- Drug Inflation Rebates: Requires drug manufacturers for certain Medicare Part B and certain Medicare Part D drugs that raise prices faster than the rate of inflation to pay rebates back to the Medicare program for the portion higher than the rate of inflation. The rebates would begin on July 1, 2023. Drug manufacturers that do not pay the rebates would receive a monetary penalty.
- Medicare Part D Redesign: Sets an annual $2,000 out-of-pocket limit on prescription drugs beginning in 2024. Reduces the government’s responsibility in the catastrophic phase of the Part D program from 80% to 20%, converts the current coverage gap discount program into a benefit-wide responsibility, and requires manufacturers of single source drugs to contribute 10% of the cost of coverage in the initial benefit phase and 30% in the catastrophic phase.
- Allows Medicare Enrollees To Spread Out Prescription Drug Cost-Sharing: Allows enrollees in Medicare prescription drug plans and MA-PD plans who meet the out-of-pocket cap with a single prescription to spread out those costs throughout the year.
- Repeal of the Trump Rebate Rule: Although the bipartisan infrastructure bill delays the implementation of the Trump rebate rule, targeting pharmacy benefit managers (PBMs), until 2026, the reconciliation bill would repeal that rule to prevent it from going into effect.
CLEAN ENERGY IS A KEY FOCUS OF THE RECONCILIATION BILL
The reconciliation bill is an opportunity to take action on climate change by moving away from fossil fuels and toward renewable energy. The goal of the Democrats’ strategy is to subsidize and mandate renewable energy while taxing and regulating fossil fuels. The purpose of this is to make renewable energies more cost competitive relative to fossil fuels and accelerate the transition to a clean energy economy. Interestingly, the House tax bill did not include tax increases on oil and gas. However, the Energy and Commerce Committee is pushing for a methane tax to use the proceeds for clean energy subsidies. The House proposals over the weekend provided larger than expected tax benefits for hydrogen, nuclear, and carbon capture. Other beneficiaries of tax credits include electric vehicles, electric transmission, and biofuels. However, these credits are premised on strict prevailing wage requirements which drive up the cost of projects. Our sense is that most of these tax credits are likely to make it into law, although some are arguing that the nuclear credit achieves the same objective as the Clean Electricity Performance Program and may not make it in the final package to avoid duplication.
MAJOR CLEAN ENERGY PROVISIONS BEING PROPOSED
- Clean Electricity Performance Program: Establishes the Clean Electricity Performance Program, which will provide grants to electricity suppliers that increase the amount of clean electricity they supply by 4% over the prior year, and which will fine those that do not.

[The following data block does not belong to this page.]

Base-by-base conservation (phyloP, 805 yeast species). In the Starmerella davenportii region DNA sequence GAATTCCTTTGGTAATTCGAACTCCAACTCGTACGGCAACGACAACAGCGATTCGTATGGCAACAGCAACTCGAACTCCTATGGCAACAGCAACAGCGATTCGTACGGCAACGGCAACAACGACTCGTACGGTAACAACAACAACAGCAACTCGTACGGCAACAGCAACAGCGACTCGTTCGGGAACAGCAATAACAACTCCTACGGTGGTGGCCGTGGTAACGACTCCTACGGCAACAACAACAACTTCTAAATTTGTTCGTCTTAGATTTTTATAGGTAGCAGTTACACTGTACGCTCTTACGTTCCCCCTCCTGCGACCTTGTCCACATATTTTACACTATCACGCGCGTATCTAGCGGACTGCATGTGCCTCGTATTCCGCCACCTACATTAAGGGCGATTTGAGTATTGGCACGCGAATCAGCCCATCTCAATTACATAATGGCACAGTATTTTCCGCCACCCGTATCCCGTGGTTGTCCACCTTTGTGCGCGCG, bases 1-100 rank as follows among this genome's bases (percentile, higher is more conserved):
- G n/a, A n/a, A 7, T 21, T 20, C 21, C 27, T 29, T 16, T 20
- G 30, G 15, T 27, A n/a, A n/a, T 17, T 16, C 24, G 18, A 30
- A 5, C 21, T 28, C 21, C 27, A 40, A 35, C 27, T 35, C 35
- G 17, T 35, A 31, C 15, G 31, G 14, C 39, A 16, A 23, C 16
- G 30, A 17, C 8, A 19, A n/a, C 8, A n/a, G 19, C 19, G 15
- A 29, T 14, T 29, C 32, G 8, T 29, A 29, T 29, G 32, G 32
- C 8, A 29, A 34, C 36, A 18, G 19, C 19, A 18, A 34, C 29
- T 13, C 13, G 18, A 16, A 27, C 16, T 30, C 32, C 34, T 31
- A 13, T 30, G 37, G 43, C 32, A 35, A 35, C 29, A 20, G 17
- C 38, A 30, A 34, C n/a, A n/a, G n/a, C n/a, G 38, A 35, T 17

- Grid Investment: Invests $9 billion for creating an energy grid capable of providing reliable delivery of clean energy. This is on top of the $75bn of grid investment in the bipartisan infrastructure package.
- Green Federal Procurement: Provides $17.5 billion to decarbonize federal buildings and fleets.
- Drinking Water: Provides $30 billion to replace lead service lines in the drinking water system. This is on top of the $15 billion provided in the infrastructure bill.
- Electric Vehicles/Zero-Emission Vehicles:
- Provides another $13.5 billion in electric vehicle infrastructure.
- Provides $7 billion for the Postal Service and $5 billion for the General Services Administration to electrify their fleets and for charging infrastructure.
- Provides $5 billion to replace heavy-duty vehicles (trash trucks, buses) with zero emission vehicles.
- Creates a refundable income tax credit for new qualified plug-in electric drive motor vehicles, of a base amount of $4,000 with an additional $3,500 provided for vehicles in service by the end of 2026 with a battery capacity of 40 kilowatt hours or better and then for vehicles with a battery capacity of 50 kilowatt hours or better. The credit is increased by $4,500 for vehicles assembled at a unionized US facility, and by $500 if the vehicle model is assembled by a manufacturer with no less than 50% domestic content in component parts and if the vehicles are powered by battery cells manufactured in the US. The credit is limited to 50% of the purchase price. After 2026, the credit is only available to vehicles assembled in the US. The credit does not apply for certain higher priced vehicles, and it phases out after an individual’s modified adjusted gross income exceeds $400,000.
- Provides a refundable credit for the purchase of used plug-in electric cars through 2031, with a base credit of $1,250 and additional credits based on battery capacity. The credit is capped at the lesser of $2,500 or 30% of the sale price. The sale price cannot exceed $25,000 and the model must be at least two years older than the date of the sale. The credit is available to buyers up to $75,000 in AGI.